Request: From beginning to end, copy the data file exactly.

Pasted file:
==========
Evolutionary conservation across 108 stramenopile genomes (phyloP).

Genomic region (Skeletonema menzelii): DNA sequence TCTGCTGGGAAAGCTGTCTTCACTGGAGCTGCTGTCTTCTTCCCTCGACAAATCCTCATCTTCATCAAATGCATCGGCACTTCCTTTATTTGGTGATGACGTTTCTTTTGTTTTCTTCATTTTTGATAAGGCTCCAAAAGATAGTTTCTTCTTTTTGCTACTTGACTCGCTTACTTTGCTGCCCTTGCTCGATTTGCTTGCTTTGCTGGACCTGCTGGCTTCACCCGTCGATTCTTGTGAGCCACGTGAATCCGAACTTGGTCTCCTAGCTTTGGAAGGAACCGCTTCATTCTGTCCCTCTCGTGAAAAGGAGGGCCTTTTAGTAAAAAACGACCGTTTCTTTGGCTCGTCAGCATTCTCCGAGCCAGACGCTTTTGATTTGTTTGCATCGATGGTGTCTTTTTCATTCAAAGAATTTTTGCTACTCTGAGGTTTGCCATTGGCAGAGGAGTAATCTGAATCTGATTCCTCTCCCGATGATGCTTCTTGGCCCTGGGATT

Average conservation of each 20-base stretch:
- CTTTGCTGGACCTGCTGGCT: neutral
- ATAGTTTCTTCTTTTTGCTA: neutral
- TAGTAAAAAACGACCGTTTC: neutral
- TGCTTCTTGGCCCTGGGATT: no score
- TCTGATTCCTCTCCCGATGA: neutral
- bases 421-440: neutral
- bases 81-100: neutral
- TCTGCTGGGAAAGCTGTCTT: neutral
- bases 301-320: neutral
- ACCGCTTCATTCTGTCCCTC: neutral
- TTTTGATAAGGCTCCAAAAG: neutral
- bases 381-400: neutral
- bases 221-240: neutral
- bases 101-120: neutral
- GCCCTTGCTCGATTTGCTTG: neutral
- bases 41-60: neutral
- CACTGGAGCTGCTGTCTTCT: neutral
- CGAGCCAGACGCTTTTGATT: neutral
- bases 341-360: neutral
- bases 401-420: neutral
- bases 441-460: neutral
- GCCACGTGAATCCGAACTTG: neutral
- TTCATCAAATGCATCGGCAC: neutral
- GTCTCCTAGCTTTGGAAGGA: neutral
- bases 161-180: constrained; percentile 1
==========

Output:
Evolutionary conservation across 108 stramenopile genomes (phyloP).

Genomic region (Skeletonema menzelii): DNA sequence TCTGCTGGGAAAGCTGTCTTCACTGGAGCTGCTGTCTTCTTCCCTCGACAAATCCTCATCTTCATCAAATGCATCGGCACTTCCTTTATTTGGTGATGACGTTTCTTTTGTTTTCTTCATTTTTGATAAGGCTCCAAAAGATAGTTTCTTCTTTTTGCTACTTGACTCGCTTACTTTGCTGCCCTTGCTCGATTTGCTTGCTTTGCTGGACCTGCTGGCTTCACCCGTCGATTCTTGTGAGCCACGTGAATCCGAACTTGGTCTCCTAGCTTTGGAAGGAACCGCTTCATTCTGTCCCTCTCGTGAAAAGGAGGGCCTTTTAGTAAAAAACGACCGTTTCTTTGGCTCGTCAGCATTCTCCGAGCCAGACGCTTTTGATTTGTTTGCATCGATGGTGTCTTTTTCATTCAAAGAATTTTTGCTACTCTGAGGTTTGCCATTGGCAGAGGAGTAATCTGAATCTGATTCCTCTCCCGATGATGCTTCTTGGCCCTGGGATT

Average conservation of each 20-base stretch:
- CTTTGCTGGACCTGCTGGCT: neutral
- ATAGTTTCTTCTTTTTGCTA: neutral
- TAGTAAAAAACGACCGTTTC: neutral
- TGCTTCTTGGCCCTGGGATT: no score
- TCTGATTCCTCTCCCGATGA: neutral
- bases 421-440: neutral
- bases 81-100: neutral
- TCTGCTGGGAAAGCTGTCTT: neutral
- bases 301-320: neutral
- ACCGCTTCATTCTGTCCCTC: neutral
- TTTTGATAAGGCTCCAAAAG: neutral
- bases 381-400: neutral
- bases 221-240: neutral
- bases 101-120: neutral
- GCCCTTGCTCGATTTGCTTG: neutral
- bases 41-60: neutral
- CACTGGAGCTGCTGTCTTCT: neutral
- CGAGCCAGACGCTTTTGATT: neutral
- bases 341-360: neutral
- bases 401-420: neutral
- bases 441-460: neutral
- GCCACGTGAATCCGAACTTG: neutral
- TTCATCAAATGCATCGGCAC: neutral
- GTCTCCTAGCTTTGGAAGGA: neutral
- bases 161-180: constrained; percentile 1